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I heard that Sunday will unfortunately soon be over. Luckily the next one is already coming in seven days. And if you would like to be musically prepared for this event, I recommend a fine dose of contemporary classical music by the Swedish composer and pianist Hendrik Lindstrand.

HENRIK LINDSTRAND - Klangland (CD) (2023)

Unlike on his last albums, on which all the sounds were created solely by the piano, Lindstrand works with a string ensemble on "Klangland" to broaden his scope of expression and let his soundscapes swell to higher pinnacles.  But all in all the eleven, all relatively short tracks of this album are still mostly carried by intimate, introspective themes.

His sound is modern in the sense that he obviously speaks the language of film scores and that it's pretty easy to imagine most of these compositions being integrated into a Post Rock or Icelandic Avant-garde Pop context. But then on the other hand in these imaginary combinations his themes would surely be exactly the part making them timeless.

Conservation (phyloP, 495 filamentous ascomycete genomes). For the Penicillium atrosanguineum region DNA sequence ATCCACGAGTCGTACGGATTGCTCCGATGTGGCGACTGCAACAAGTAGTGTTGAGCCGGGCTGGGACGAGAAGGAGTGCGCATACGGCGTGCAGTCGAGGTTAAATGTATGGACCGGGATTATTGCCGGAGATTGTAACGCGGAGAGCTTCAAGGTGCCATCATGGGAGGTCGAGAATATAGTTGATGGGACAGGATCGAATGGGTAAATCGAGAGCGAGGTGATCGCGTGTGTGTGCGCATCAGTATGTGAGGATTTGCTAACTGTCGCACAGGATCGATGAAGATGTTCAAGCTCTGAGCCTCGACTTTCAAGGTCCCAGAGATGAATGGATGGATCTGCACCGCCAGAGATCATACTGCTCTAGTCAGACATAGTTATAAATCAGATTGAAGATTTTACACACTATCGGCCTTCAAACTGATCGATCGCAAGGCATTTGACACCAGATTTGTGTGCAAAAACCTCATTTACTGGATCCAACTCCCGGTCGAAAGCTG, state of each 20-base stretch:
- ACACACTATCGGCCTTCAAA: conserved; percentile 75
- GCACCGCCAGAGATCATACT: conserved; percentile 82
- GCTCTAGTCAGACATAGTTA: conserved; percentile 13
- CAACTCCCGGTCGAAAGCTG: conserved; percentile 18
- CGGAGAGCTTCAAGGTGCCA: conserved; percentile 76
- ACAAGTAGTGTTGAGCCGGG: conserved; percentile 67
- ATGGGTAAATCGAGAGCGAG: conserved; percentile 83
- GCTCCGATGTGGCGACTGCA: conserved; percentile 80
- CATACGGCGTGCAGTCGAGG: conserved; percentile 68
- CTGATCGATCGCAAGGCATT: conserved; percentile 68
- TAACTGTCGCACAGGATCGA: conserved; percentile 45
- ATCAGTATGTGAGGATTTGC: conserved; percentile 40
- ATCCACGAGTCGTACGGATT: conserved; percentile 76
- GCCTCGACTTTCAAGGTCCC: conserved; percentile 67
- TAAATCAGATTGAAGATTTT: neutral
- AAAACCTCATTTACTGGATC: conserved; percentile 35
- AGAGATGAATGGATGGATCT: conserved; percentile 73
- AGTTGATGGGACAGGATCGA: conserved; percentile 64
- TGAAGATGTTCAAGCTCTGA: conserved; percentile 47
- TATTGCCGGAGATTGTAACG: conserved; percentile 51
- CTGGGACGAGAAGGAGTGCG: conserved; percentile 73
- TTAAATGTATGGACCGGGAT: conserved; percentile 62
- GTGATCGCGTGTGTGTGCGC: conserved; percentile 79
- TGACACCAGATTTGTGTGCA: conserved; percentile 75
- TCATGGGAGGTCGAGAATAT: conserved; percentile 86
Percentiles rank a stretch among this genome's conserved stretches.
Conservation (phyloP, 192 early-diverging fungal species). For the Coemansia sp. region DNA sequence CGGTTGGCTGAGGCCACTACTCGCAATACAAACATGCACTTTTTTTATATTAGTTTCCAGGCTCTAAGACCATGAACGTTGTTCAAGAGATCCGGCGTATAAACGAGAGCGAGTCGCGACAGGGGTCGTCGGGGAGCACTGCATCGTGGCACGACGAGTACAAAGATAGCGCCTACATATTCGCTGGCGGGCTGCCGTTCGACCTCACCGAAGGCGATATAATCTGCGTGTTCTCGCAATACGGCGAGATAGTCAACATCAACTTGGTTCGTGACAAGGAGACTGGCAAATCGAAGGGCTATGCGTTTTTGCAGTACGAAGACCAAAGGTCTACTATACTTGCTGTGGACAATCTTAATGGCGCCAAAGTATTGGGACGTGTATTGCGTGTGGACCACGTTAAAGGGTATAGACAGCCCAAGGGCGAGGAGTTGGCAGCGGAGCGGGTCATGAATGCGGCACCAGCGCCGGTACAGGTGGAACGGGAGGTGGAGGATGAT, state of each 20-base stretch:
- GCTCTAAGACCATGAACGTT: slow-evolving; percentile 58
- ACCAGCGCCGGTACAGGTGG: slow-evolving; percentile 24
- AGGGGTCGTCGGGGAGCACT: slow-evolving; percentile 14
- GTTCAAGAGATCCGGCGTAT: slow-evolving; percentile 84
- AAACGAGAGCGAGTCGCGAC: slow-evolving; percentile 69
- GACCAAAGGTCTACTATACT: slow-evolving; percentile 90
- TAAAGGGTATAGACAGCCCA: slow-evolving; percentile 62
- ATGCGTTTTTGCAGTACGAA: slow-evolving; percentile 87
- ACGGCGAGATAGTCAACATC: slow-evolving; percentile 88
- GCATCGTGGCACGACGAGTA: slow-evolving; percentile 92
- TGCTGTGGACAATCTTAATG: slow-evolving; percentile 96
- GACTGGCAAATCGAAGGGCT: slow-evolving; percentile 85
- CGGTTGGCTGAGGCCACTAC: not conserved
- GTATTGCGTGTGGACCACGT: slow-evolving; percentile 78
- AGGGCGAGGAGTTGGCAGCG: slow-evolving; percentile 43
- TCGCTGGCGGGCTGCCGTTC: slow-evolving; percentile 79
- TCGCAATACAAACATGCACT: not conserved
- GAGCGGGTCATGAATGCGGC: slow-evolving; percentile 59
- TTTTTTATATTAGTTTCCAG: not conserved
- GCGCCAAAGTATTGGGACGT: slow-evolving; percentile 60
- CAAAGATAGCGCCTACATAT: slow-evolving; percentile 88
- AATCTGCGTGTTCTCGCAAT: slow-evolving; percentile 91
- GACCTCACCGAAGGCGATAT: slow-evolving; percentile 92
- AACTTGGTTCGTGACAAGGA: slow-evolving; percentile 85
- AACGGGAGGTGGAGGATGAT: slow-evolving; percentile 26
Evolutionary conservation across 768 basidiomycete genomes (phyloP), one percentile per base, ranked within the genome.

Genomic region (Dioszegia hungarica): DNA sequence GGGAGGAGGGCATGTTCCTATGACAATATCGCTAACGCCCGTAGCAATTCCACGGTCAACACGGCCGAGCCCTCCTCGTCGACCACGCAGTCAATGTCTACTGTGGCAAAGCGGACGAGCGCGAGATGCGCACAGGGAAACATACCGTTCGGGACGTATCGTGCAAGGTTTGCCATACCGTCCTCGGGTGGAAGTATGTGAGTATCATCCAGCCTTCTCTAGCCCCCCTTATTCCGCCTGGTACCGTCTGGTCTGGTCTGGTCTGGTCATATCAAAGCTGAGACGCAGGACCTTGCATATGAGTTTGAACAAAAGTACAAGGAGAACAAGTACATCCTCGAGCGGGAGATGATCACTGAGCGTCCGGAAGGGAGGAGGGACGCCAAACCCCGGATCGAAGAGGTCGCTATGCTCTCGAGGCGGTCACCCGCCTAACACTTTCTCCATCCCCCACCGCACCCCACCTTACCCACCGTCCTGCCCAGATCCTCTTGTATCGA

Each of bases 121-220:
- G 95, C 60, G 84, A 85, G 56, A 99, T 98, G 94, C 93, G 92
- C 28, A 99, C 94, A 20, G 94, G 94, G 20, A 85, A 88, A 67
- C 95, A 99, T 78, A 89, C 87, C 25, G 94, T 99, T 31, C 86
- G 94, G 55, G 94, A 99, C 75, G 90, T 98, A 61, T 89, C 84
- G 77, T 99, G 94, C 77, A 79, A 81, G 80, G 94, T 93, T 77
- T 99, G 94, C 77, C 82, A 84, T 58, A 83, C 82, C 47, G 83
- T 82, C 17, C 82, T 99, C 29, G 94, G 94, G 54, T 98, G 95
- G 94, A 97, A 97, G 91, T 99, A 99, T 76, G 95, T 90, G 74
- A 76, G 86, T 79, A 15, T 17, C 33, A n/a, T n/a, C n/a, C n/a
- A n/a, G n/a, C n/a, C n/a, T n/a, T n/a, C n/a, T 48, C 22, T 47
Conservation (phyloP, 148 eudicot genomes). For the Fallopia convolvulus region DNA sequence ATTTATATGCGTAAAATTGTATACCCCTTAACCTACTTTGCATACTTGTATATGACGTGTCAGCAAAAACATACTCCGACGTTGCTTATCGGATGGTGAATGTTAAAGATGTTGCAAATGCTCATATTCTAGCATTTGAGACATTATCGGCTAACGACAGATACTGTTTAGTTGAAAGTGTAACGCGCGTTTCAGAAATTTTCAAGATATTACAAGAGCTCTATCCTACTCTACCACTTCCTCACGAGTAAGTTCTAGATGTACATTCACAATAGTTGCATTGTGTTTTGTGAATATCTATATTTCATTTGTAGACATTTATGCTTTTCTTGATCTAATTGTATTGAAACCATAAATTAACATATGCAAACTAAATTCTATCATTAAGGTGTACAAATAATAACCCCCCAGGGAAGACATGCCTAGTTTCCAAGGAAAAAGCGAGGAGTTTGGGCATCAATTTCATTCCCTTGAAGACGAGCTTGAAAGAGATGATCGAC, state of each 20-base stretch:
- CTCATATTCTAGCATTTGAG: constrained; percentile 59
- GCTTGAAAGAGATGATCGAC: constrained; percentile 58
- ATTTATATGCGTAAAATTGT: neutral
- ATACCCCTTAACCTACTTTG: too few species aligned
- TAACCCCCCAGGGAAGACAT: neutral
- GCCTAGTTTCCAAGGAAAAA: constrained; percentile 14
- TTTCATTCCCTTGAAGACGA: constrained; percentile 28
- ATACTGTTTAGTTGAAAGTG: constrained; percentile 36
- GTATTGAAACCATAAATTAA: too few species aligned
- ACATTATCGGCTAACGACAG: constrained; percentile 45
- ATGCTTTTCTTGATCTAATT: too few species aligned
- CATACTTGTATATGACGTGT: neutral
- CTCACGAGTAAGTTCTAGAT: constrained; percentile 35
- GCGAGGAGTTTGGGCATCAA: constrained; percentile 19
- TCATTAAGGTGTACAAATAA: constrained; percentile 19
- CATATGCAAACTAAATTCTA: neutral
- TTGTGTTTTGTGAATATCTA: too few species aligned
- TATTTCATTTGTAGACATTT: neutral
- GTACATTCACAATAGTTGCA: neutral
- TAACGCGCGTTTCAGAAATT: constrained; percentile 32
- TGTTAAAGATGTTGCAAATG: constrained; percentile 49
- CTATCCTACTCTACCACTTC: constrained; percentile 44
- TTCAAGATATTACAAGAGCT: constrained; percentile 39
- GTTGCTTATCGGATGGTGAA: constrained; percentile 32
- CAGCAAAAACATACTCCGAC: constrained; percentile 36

There isn't much expertise which I can offer - and if there's any conceptual rocket science lurking on this album's ground, I cannot dive down to bring it onto the shore for you. So ultimately I'm probably much better at enjoying this music than at translating what exactly it is bringing this deep joy to me. Pretty bad for someone regularly writing music reviews, I know. I'm a fraud.

"Klangland" is one of these albums which you can put in the player of your car in any given weather, and no matter if you're crawling through the snow in the freezing cold or hiding your eyes from the merciless summer sun - it will always put a veil of melancholy and impermanence between you and anything in your vision. Which is pretty bad for your road safety, I know, I'm a public danger.

But seriously, Henrik Lindstrand knows how to compose music, which beautifully and heartbreakingly skips all make-up and pretense to get right to the ephemeral core of the art. "Klangland" has that particular purity, which evokes a feeling that everything you touch will one day be gone and that in the moment the melody reaches your ear the production of the sound is already an ocurrence of the past.

Is this a spectacularly new insight? Certainly not. But it's still profound. And so is this album.

Take twoscore minutes out of your next Sunday, close your eyes, lean back and exist in this "Soundland"!

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